Mel Torme appreciation thread

I love listening to standards singers and have a list of favorite performers. I like Dean Martin, Bobby Darin, and Nat King Cole. But at the top of that list is the brilliant Mel Torme.

I’ve only newly discovered, and about ten minutes ago thought for the first time to search for any clips featuring MT. My God - I’m still sitting here in tears at his genius just from this one clip alone:

When Sunny Gets Blue

Having become a big fan of his after his death, I don’t think I’ve ever seen any clips of his performances. It is scary the control and perfect pitch the man had, yet he never sounded mechanical. He always injected a soft, rich emotional yearning into his voice.

I wish I had seen him when he was still alive. Who’ll replace our brilliant standards singers? They’re all going, going, gone.

I applaud your taste in The Velvet Fog.

About the only real current day counterpart is Michael Buble’.

Also, Mel wrote The Christmas Song (chestnuts roasting on an open fire).

From here :

There’s great stuff in his catalog.

He was a great singer and musician, no doubt.

I still have trouble forgiving him for that hatchet job book he wrote on Judy Garland shortly after her death, though. Fortunately, I don’t think it sold very well, thereby depriving him of what was probably his main motive, money.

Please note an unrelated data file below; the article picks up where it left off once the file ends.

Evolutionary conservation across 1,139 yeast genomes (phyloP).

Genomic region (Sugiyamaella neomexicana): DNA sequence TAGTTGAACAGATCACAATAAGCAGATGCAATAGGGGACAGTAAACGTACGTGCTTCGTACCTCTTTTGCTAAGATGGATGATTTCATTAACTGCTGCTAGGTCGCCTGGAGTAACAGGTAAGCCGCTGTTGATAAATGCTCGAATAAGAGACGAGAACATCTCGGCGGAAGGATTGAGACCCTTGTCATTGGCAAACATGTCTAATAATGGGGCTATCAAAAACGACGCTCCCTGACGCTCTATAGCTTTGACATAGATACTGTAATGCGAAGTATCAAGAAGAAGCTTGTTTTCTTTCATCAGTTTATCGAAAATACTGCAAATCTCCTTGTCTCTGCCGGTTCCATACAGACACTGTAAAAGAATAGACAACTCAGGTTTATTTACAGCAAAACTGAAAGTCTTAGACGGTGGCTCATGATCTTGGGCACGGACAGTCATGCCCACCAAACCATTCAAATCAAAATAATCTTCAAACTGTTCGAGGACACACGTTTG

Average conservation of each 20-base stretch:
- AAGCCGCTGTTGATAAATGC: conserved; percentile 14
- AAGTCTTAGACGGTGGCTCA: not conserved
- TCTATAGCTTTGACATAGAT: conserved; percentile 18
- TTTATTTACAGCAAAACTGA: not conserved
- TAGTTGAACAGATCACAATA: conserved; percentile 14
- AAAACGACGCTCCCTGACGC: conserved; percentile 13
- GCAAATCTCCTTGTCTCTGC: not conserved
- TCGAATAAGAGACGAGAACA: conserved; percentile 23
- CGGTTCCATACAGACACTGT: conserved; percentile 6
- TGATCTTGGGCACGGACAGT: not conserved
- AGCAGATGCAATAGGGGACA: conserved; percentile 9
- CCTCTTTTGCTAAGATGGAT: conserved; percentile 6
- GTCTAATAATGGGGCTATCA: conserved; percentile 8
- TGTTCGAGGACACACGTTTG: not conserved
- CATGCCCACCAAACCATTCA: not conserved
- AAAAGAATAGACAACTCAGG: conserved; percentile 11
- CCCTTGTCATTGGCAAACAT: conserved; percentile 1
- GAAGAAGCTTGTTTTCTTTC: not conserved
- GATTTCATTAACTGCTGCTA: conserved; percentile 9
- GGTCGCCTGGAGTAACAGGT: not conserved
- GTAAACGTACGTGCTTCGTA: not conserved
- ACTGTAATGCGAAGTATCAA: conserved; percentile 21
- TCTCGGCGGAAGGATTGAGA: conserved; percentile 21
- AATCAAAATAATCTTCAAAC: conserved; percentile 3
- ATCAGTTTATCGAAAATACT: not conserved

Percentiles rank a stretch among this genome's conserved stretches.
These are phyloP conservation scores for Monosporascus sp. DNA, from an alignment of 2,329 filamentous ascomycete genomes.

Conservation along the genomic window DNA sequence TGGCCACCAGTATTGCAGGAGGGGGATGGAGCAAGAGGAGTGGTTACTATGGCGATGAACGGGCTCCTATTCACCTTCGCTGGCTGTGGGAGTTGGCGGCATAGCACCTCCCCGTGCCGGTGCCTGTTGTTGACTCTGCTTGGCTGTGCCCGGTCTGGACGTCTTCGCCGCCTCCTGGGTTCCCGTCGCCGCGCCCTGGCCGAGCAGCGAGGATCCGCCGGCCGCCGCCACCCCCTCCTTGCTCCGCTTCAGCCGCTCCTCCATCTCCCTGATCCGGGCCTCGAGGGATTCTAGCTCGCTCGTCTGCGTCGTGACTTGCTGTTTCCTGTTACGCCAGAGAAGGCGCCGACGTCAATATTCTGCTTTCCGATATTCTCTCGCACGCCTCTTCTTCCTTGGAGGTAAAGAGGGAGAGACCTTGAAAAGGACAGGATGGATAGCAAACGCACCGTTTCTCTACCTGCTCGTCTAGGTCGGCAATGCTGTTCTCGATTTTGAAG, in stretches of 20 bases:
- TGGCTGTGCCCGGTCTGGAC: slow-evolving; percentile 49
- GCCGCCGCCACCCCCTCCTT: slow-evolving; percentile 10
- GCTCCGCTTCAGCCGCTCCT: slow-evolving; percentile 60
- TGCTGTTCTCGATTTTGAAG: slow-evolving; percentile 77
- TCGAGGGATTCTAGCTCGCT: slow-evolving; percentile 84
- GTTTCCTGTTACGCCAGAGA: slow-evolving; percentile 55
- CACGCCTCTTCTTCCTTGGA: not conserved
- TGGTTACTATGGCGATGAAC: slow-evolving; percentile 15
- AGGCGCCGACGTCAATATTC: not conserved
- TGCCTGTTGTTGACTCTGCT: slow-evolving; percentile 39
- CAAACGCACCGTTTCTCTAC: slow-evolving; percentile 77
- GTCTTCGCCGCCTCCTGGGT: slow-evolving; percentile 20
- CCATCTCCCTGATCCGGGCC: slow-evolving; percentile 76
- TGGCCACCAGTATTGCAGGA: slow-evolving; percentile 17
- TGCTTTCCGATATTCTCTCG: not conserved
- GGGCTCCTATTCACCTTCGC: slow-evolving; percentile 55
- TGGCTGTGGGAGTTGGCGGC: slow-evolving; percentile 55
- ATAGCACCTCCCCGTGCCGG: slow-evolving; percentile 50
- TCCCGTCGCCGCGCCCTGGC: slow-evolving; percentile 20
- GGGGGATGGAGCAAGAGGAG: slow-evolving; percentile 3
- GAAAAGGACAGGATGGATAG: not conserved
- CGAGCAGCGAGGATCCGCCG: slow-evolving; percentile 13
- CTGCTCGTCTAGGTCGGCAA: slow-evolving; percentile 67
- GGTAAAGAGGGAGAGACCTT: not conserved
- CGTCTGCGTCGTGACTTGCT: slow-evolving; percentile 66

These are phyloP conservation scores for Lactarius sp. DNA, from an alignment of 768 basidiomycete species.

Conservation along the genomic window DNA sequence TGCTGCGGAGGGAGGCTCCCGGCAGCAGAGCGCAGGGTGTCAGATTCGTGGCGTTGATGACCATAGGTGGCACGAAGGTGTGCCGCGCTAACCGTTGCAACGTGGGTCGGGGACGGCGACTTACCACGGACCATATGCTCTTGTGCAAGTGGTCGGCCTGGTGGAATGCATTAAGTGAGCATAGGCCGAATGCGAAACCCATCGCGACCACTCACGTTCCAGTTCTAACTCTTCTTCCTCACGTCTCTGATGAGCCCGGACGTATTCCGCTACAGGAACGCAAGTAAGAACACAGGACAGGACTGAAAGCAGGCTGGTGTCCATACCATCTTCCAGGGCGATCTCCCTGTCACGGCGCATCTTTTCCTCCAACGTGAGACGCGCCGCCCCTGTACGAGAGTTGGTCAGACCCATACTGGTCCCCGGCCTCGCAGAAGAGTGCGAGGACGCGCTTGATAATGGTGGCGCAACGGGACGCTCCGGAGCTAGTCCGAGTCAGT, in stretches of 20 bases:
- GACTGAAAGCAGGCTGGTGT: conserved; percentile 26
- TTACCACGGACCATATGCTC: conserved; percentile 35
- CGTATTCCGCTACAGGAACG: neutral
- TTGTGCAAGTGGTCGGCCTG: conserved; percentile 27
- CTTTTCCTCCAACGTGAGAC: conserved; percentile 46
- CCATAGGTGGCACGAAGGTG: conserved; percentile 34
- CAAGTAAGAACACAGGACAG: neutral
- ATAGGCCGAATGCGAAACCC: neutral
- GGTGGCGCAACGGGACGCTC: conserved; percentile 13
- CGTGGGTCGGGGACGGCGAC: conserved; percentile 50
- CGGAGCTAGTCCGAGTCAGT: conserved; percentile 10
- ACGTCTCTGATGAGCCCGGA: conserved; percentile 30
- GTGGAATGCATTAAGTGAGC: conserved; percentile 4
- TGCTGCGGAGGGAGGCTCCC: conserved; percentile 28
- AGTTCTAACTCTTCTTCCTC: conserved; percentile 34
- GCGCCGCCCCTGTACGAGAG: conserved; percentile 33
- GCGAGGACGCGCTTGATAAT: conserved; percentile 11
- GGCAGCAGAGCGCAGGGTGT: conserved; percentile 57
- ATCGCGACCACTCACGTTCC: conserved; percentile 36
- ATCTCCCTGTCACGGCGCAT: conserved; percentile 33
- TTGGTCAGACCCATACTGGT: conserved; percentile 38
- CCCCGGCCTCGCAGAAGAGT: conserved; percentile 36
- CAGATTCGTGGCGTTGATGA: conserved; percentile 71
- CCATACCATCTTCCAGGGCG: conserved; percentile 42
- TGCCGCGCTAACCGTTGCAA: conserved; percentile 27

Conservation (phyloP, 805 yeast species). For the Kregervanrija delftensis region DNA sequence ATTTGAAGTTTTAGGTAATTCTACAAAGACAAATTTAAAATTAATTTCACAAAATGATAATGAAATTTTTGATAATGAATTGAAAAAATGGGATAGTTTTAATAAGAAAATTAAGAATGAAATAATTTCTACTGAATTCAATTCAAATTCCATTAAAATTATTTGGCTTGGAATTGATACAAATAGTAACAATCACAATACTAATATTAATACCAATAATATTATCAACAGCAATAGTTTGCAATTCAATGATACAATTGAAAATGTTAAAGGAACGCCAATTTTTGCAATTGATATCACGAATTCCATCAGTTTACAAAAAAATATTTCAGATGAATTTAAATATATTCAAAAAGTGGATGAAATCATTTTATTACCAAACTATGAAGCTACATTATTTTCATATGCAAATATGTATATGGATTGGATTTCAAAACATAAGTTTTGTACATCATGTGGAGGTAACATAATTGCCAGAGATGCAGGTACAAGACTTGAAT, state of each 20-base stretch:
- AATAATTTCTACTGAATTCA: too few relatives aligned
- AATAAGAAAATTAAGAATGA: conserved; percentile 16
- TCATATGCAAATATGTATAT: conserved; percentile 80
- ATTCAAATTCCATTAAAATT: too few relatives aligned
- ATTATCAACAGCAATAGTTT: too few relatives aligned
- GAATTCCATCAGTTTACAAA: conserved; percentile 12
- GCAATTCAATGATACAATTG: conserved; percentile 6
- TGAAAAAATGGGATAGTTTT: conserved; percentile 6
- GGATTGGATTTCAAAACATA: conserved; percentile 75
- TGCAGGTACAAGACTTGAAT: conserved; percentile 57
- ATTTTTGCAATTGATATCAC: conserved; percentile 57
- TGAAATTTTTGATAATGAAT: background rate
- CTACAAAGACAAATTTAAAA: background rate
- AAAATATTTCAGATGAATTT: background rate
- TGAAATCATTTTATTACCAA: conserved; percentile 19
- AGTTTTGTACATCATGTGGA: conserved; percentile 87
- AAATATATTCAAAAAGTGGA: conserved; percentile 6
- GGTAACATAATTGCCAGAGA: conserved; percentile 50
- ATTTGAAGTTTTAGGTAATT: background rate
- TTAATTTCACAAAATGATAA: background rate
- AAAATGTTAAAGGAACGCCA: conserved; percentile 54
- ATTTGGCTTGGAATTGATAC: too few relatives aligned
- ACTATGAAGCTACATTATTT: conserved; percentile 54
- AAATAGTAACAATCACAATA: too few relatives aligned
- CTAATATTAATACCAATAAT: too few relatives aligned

He was great on “Night Court”. Some of my favorite episodes!


Mel co-wrote this song with lyricist Robert Wells.

Good correction/addition. I just knew that when Nat heard it on the radio and called to find out who wrote it, he was told it was Mel. I have the sheet music several places and forgot that Mel didn’t do the whole thing.

After a little web searching to try to find a cite for this comment about Nat’s hearing the song on the radio, I’m suspicious of whatever source I must have gotten that tidbit from. It appears that the first recording of The Christmas Song was by Nat King Cole, which would make his hearing it on the radio before he even knew who wrote it, a dim possibility. It is conceivable that he might have heard a live performance of it, as recordings being played on the radio in 1945-6 were not as commonplace as they became later. (I haven’t tried to find out that particular detail yet).

Interesting additional reading about the song may be found at this website. I just can’t recall where or when I must have heard or read what I said in the post before this one.

I know the thread is about Mel, and I didn’t want to hijack it. Please carry on.

I grew up listening to all those guys – my dad had put himself through college back in the late 30s/early 40s playing in a dance band, and my parents were huge fans of all the greats. I still love them all. I can’t remember how many times I saw Mel perform on TV, except it wasn’t enough. He’s got a style and a voice that you can just float on, doesn’t he?